The Vietnamese have numerous national holidays and festivals, whose dates mostly follow the lunar calendar. In addition, provinces hold their own festivals and villages will hold their own rituals to honor the patron spirits of local temples. The most important festival of the year is Tet, celebrated on the first new moon of the year, usually in late January or early February. Tet rings in the New Year; it is also considered everybody's birthday.
People start afresh on Tet, paying off old debts, being on their best behaviour and wishing each other happiness, luck and prosperity. On the first day of the celebration, people visit their parents. Much of the Tet season is spent socializing and eating, always with the sound of firecrackers and the drumbeat of the dragon dance in the background. Children receive gifts of li xi, "lucky money" packaged in red envelopes. Streets are decorated with flowers and homes display the Cay Neu or Signal Tree. Supposed to keep away evil spirits, the tree is a bamboo pole with a basket on top that contains areca nuts, betel and woven bamboo. On the third day of Tet, families visit the graves of their ancestors and leave gifts of food.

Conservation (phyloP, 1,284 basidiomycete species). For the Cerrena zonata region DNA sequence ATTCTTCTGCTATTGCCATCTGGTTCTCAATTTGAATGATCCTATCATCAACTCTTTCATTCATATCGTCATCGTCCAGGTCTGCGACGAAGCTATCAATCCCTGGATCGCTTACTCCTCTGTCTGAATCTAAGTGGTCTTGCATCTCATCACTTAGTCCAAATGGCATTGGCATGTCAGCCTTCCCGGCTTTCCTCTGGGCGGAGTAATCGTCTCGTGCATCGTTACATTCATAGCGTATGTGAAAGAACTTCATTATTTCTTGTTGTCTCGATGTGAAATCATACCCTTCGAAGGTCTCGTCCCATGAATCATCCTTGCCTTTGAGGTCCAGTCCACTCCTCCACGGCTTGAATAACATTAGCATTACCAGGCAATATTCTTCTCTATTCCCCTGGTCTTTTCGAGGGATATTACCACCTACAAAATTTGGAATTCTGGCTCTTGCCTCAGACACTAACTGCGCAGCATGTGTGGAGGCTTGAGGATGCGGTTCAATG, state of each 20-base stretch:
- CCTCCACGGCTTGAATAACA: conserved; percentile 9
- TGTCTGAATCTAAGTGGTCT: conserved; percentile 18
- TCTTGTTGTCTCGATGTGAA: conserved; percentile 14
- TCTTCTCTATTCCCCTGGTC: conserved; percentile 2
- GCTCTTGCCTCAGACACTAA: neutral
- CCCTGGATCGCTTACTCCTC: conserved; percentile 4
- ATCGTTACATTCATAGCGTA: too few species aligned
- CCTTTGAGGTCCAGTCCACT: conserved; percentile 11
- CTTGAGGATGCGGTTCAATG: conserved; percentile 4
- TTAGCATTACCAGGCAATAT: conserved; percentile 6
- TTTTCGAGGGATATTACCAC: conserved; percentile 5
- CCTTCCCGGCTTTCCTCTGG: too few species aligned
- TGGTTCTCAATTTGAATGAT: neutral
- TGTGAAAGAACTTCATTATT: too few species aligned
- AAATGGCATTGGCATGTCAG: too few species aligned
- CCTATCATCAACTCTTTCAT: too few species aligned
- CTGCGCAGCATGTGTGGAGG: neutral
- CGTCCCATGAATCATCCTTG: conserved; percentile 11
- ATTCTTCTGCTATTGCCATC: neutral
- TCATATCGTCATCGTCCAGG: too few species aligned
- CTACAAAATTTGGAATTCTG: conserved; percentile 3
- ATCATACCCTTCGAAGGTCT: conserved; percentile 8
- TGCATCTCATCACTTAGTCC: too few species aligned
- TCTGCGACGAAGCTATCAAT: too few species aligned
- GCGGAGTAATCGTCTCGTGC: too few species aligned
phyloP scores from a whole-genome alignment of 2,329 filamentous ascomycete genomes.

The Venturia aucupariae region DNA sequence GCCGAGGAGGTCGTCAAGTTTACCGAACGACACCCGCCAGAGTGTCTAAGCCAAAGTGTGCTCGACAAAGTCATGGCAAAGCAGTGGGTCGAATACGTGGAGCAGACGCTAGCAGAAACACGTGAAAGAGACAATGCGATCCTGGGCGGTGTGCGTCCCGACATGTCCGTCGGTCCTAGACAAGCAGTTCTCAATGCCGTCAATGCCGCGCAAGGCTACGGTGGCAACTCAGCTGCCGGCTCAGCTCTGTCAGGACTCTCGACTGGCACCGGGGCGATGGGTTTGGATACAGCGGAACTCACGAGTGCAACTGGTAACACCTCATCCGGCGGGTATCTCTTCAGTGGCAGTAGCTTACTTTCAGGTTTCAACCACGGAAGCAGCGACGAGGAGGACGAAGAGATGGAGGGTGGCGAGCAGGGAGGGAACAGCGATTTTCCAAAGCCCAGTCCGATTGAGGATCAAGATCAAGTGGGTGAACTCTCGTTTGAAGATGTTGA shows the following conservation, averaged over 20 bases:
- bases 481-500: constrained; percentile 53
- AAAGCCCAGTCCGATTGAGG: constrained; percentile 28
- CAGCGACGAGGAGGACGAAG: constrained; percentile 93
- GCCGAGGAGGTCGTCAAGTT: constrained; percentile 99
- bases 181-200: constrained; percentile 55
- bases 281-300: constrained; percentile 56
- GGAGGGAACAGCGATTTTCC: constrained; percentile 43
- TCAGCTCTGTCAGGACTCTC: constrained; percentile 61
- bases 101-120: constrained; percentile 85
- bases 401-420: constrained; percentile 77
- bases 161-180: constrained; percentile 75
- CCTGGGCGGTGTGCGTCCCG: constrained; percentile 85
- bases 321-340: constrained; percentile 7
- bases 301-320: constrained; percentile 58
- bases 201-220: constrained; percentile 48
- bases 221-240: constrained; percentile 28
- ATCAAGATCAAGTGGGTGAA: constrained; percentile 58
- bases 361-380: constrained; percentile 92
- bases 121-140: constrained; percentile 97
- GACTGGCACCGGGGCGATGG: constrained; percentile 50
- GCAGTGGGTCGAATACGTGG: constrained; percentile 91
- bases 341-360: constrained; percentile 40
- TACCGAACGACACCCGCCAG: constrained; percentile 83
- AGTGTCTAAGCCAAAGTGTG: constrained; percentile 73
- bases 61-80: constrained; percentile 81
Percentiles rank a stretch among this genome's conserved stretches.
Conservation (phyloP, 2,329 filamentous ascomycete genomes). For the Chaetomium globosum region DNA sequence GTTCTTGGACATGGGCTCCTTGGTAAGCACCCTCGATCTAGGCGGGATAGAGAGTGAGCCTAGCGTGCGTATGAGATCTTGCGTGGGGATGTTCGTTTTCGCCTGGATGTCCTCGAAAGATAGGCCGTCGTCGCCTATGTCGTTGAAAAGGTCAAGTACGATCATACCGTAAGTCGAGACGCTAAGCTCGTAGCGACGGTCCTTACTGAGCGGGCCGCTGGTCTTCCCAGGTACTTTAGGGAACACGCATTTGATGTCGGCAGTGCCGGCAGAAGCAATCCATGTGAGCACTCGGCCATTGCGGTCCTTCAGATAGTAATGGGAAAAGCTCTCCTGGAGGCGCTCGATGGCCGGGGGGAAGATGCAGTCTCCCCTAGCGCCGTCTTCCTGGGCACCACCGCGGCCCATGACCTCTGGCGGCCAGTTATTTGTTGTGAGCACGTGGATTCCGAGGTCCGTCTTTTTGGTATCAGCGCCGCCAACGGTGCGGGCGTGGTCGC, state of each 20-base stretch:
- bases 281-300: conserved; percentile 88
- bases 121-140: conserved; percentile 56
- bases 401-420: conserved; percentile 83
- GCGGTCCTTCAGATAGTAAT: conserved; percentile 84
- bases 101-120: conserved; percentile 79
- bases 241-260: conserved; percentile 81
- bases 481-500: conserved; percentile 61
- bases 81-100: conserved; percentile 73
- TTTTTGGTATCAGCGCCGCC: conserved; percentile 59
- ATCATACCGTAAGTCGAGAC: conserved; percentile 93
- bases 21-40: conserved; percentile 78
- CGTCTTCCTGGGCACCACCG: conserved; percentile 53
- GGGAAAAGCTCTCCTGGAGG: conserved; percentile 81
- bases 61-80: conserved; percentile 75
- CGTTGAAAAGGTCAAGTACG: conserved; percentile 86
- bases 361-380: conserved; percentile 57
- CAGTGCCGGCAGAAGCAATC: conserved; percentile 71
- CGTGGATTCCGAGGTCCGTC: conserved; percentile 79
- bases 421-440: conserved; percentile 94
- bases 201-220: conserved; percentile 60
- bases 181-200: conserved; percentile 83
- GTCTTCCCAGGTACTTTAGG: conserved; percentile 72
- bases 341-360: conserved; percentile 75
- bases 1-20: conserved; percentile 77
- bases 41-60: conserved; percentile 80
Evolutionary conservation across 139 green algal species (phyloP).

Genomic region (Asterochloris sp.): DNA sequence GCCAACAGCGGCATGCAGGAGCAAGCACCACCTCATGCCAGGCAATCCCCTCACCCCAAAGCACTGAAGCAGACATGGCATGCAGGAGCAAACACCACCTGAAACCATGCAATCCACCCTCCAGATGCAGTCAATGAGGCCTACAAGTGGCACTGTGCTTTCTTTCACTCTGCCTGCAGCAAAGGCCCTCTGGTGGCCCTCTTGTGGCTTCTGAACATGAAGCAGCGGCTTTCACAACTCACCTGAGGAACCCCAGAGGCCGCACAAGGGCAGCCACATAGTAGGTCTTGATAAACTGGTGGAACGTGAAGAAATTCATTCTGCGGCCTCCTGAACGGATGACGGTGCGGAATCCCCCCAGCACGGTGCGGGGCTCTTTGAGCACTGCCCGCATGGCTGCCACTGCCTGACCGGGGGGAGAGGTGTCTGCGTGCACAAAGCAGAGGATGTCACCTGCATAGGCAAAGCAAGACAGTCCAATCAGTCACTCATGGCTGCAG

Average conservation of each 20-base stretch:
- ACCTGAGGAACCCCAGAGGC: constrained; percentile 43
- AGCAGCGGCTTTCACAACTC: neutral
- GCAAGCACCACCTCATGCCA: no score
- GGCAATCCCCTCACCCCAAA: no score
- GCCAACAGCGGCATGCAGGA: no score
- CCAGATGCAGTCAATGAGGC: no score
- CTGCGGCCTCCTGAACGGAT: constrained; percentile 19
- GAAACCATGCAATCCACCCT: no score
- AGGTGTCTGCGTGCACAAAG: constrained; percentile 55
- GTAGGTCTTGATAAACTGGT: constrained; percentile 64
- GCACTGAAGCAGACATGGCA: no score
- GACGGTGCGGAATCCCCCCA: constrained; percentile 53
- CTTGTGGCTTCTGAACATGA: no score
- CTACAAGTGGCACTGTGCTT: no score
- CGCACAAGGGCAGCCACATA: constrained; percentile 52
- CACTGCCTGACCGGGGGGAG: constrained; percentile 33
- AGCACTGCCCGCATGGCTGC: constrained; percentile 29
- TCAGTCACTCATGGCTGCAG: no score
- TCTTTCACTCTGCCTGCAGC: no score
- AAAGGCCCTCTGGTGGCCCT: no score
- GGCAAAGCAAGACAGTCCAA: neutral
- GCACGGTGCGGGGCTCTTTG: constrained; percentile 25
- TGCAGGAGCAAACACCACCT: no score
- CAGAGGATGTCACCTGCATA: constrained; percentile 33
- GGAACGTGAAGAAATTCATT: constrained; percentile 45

In spring, Vietnamese celebrate Thanh Minh or Ancestors' Day. Graves are cleaned and whitewashed to please ancestors. Relatives are also remembered throughout the year on the anniversaries of their deaths. Families honour the deceased one with a meal that often features the deceased relative's favourite foods; family members offer a portion of the meal at the ancestral altar.
Many holidays and celebrations are connected to historical events. King Dinh Temple Festival marks the country's unification in the 10th century by King Dinh Tien Hoang. Liberation Day celebrates the anniversary of the liberation of Saigon in April 1975. Streets are filled with flags, and many cities hold parades.